When the rich keep getting richer, he says, the costs pile up. For instance, it's easier to climb up from poverty in Britain and Canada than in the U.S.

Although I think Stiglitz too suspicious with income inequality per se, in his interview with Craft, Stiglitz rightly implies at one point that the real culprit is the crony capitalism that has reached its zenith during and since the financial meltdown of 2008.

It is important not to miss this point. Capitalism and the market division of labor have not caused the magnitude of current income disparities. It is not that the rich got richer while the poor got poorer. It is that the politically connected got richer while those without access to power have to get along without any help from the state. In fact, it is worse than that. The productive have to bank roll the whole thing in the form of taxes and monetary debasement.

In a free society, people would still earn unequal incomes because of differences in skills, talents, environments, personal choices, and divine providence. Anne Bradley, Vice President of Economic Initiatives at the Institute for Faith, Work, and Economics, has just written an excellent monograph explaining "Why Does Income Equality Exist?" In answering the question, she draws upon both economic theory and the Bible to provide a comprehensive analysis of this timely topic.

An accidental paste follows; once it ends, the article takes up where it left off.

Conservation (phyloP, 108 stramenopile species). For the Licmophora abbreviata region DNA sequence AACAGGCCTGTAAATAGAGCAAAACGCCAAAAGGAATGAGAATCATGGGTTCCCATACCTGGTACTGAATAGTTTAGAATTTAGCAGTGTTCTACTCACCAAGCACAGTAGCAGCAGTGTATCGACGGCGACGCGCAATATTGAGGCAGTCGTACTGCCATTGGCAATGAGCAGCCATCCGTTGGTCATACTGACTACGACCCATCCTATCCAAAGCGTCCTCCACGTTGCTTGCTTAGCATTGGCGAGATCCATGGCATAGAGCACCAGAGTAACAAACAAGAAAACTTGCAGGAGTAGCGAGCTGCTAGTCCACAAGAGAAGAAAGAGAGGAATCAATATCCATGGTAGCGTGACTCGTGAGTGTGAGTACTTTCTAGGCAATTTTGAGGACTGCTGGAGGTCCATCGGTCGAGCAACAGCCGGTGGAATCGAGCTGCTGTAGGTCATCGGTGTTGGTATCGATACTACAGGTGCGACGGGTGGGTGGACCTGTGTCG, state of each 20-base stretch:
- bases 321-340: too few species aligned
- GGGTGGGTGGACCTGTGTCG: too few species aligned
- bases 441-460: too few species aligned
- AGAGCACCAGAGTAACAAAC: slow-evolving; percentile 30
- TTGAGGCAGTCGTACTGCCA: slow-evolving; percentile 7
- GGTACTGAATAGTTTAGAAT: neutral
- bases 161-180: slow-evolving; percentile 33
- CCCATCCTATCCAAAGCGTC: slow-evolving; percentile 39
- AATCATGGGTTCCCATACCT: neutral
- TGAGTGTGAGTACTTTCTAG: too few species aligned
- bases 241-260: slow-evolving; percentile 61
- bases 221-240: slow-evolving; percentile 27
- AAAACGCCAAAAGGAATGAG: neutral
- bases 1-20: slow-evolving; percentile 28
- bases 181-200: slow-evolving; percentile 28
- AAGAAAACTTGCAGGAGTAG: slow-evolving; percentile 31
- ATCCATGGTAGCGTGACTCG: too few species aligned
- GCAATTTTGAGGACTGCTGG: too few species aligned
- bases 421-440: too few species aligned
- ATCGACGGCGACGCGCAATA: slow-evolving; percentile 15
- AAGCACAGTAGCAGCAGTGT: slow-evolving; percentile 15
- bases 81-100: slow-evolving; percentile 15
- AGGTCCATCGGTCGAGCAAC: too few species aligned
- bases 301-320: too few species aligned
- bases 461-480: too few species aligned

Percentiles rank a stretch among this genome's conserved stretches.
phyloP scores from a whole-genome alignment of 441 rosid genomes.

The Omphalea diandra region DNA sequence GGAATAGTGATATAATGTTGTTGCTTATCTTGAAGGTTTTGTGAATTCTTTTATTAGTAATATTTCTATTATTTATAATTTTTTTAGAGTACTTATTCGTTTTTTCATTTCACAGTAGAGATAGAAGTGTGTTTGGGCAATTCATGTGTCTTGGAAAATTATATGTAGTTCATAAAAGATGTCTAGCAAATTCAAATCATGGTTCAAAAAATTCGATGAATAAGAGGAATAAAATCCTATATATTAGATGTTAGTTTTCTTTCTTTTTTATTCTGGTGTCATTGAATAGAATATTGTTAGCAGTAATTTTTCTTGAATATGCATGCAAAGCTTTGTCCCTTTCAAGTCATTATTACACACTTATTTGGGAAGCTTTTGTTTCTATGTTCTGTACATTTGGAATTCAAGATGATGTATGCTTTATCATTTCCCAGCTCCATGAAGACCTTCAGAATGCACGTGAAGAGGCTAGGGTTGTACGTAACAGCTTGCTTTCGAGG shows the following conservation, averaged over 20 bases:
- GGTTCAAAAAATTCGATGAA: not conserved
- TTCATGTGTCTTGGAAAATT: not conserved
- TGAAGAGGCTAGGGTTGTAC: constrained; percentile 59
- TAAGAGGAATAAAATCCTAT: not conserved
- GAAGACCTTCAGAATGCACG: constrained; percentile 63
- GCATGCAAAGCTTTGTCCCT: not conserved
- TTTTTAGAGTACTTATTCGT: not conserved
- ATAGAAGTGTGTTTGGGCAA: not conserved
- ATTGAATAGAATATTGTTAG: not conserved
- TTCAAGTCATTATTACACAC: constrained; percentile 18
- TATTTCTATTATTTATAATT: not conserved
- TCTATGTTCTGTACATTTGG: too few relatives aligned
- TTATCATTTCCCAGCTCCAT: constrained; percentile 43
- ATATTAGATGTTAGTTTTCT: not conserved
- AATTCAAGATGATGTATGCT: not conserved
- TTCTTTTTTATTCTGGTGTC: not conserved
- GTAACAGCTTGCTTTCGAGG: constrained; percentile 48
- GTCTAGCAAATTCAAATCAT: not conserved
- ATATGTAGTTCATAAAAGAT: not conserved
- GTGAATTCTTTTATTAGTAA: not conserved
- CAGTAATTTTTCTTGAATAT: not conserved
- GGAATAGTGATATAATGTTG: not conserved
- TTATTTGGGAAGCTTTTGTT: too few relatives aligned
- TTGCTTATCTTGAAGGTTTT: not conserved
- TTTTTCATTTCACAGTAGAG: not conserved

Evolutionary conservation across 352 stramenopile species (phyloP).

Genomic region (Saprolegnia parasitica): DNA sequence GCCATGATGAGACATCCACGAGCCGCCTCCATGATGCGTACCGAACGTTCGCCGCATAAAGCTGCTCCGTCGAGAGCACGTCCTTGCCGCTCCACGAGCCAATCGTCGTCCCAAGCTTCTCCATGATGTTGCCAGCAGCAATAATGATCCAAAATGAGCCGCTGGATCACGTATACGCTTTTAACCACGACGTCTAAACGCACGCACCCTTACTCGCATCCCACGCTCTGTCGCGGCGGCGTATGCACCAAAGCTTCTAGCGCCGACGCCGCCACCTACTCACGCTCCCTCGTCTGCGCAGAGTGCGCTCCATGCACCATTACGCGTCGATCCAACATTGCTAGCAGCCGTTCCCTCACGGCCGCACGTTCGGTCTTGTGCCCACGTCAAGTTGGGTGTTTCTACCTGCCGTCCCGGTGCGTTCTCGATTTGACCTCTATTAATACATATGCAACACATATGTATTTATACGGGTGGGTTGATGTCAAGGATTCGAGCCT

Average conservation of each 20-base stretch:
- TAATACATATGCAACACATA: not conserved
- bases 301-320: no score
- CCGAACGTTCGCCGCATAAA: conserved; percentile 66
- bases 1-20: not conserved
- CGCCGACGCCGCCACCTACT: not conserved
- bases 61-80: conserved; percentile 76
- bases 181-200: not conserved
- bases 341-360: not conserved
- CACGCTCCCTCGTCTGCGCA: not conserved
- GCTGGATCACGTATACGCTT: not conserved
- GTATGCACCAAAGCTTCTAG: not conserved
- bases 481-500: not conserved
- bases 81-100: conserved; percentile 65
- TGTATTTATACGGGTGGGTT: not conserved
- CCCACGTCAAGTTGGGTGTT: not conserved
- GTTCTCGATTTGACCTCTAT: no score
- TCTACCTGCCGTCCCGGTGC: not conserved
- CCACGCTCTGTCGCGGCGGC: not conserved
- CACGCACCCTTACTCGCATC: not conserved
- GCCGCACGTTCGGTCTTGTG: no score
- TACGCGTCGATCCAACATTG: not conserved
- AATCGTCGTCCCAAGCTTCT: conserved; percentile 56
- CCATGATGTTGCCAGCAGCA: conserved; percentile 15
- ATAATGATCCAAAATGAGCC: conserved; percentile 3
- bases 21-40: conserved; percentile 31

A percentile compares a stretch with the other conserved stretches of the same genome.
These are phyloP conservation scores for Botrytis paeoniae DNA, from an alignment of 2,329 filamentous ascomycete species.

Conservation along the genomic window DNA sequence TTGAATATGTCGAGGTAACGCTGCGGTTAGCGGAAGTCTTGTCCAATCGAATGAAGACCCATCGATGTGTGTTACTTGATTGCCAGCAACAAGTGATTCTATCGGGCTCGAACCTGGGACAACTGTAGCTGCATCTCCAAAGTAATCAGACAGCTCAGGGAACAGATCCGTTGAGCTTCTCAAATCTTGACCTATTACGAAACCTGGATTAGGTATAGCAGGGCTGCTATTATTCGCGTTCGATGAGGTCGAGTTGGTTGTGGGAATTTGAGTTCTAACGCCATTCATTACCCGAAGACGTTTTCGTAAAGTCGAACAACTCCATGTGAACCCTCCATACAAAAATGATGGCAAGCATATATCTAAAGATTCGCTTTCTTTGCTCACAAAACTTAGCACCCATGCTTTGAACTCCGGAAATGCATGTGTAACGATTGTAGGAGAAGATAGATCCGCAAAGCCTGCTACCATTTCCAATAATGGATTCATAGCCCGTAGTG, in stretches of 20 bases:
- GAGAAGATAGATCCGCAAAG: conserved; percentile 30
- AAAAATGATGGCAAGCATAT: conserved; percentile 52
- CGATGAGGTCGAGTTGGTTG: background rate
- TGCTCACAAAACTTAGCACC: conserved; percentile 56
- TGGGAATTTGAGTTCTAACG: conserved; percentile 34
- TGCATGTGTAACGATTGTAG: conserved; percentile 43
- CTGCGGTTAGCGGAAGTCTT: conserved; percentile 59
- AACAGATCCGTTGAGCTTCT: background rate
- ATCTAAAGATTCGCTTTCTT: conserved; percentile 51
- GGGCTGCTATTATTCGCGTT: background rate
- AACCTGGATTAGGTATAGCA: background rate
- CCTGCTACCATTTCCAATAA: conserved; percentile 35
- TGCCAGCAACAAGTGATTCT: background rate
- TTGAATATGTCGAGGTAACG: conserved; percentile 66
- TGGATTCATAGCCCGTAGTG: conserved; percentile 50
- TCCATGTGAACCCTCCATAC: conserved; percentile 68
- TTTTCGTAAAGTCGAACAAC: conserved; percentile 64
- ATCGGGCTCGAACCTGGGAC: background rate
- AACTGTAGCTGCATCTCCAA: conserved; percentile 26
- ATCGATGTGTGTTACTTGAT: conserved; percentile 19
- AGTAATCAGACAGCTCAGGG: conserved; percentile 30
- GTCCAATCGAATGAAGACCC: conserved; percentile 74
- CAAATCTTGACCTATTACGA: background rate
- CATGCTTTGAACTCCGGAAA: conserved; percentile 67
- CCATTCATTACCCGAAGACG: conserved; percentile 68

Friday, August 10, 2012

The Myth of Smaller Government

Jordan Weissman, associate editor for The Atlantic, claims that we now have the smallest government in 45 years (HT: Ryan McMaken). Weissman makes this claim based on the ratio of government population to population. Ryan McMaken rightly counters that official government employment is a fallacious measure of government size because of the increase of outsourcing done by the state.

I had a friend who used to work for U. S. Department of Energy (DOE) and was there when Al Gore reinvented government. That was when the first wave of privatization of government services began. My friend told me that the DOE  contracted out about two-thirds of its work, but only laid-off about a fourth of its employees. Many bureaucrats were paid to do little except read novels, because it was more interesting than sitting and doing nothing.There was no work for them to do.

McMaken is also correct to note that government spending has skyrocketed since LBJ.
In 1968, the US government spent $883 dollars for every one of the 201 million Americans, or annual outlays totaling 178.1 billion. In 2011, the US government spent a whopping $11,493 for every one of the 313 million Americans for total outlays of 3.6 trillion. That's an increase of 1,923 percent since 1968. The CPI over this period increased 545 percent, so we're talking an enormous increase, even when adjusted for the official inflation rate.
With a reductions in government like that, who needs totalitarianism?